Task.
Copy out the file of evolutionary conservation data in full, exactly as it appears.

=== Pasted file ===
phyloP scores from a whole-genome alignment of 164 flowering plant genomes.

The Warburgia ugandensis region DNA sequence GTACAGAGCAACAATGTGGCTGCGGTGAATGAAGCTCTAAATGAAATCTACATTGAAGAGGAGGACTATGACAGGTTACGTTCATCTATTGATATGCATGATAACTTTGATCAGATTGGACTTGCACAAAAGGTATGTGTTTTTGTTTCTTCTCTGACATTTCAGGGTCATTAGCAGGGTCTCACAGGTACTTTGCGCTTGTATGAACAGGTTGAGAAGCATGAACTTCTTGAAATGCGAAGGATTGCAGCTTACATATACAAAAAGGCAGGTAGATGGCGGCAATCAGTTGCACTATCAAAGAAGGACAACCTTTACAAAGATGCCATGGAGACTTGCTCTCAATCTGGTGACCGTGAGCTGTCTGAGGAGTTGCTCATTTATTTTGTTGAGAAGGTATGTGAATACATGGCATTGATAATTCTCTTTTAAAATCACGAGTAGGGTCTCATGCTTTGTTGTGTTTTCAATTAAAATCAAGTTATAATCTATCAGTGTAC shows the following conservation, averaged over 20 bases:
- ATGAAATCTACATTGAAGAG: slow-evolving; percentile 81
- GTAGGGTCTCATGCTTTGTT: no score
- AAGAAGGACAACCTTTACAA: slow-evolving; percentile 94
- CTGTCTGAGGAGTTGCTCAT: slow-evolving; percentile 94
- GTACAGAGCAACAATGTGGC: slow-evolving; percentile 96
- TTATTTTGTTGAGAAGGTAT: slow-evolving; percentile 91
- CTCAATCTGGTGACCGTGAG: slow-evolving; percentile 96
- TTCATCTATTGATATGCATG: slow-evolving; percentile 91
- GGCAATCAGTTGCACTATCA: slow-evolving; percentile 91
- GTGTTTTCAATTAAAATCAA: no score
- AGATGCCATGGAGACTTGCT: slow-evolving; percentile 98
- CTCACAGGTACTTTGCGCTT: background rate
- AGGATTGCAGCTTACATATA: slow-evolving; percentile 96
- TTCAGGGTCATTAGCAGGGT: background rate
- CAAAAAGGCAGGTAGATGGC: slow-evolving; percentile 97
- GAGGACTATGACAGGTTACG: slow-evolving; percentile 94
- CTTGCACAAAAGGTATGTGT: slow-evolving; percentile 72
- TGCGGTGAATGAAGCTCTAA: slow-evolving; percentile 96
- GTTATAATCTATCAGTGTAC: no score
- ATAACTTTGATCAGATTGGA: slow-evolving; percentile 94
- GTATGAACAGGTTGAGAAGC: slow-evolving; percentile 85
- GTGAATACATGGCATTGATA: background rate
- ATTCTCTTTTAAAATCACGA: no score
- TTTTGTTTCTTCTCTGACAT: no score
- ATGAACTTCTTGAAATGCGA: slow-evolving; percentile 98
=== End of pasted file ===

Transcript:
phyloP scores from a whole-genome alignment of 164 flowering plant genomes.

The Warburgia ugandensis region DNA sequence GTACAGAGCAACAATGTGGCTGCGGTGAATGAAGCTCTAAATGAAATCTACATTGAAGAGGAGGACTATGACAGGTTACGTTCATCTATTGATATGCATGATAACTTTGATCAGATTGGACTTGCACAAAAGGTATGTGTTTTTGTTTCTTCTCTGACATTTCAGGGTCATTAGCAGGGTCTCACAGGTACTTTGCGCTTGTATGAACAGGTTGAGAAGCATGAACTTCTTGAAATGCGAAGGATTGCAGCTTACATATACAAAAAGGCAGGTAGATGGCGGCAATCAGTTGCACTATCAAAGAAGGACAACCTTTACAAAGATGCCATGGAGACTTGCTCTCAATCTGGTGACCGTGAGCTGTCTGAGGAGTTGCTCATTTATTTTGTTGAGAAGGTATGTGAATACATGGCATTGATAATTCTCTTTTAAAATCACGAGTAGGGTCTCATGCTTTGTTGTGTTTTCAATTAAAATCAAGTTATAATCTATCAGTGTAC shows the following conservation, averaged over 20 bases:
- ATGAAATCTACATTGAAGAG: slow-evolving; percentile 81
- GTAGGGTCTCATGCTTTGTT: no score
- AAGAAGGACAACCTTTACAA: slow-evolving; percentile 94
- CTGTCTGAGGAGTTGCTCAT: slow-evolving; percentile 94
- GTACAGAGCAACAATGTGGC: slow-evolving; percentile 96
- TTATTTTGTTGAGAAGGTAT: slow-evolving; percentile 91
- CTCAATCTGGTGACCGTGAG: slow-evolving; percentile 96
- TTCATCTATTGATATGCATG: slow-evolving; percentile 91
- GGCAATCAGTTGCACTATCA: slow-evolving; percentile 91
- GTGTTTTCAATTAAAATCAA: no score
- AGATGCCATGGAGACTTGCT: slow-evolving; percentile 98
- CTCACAGGTACTTTGCGCTT: background rate
- AGGATTGCAGCTTACATATA: slow-evolving; percentile 96
- TTCAGGGTCATTAGCAGGGT: background rate
- CAAAAAGGCAGGTAGATGGC: slow-evolving; percentile 97
- GAGGACTATGACAGGTTACG: slow-evolving; percentile 94
- CTTGCACAAAAGGTATGTGT: slow-evolving; percentile 72
- TGCGGTGAATGAAGCTCTAA: slow-evolving; percentile 96
- GTTATAATCTATCAGTGTAC: no score
- ATAACTTTGATCAGATTGGA: slow-evolving; percentile 94
- GTATGAACAGGTTGAGAAGC: slow-evolving; percentile 85
- GTGAATACATGGCATTGATA: background rate
- ATTCTCTTTTAAAATCACGA: no score
- TTTTGTTTCTTCTCTGACAT: no score
- ATGAACTTCTTGAAATGCGA: slow-evolving; percentile 98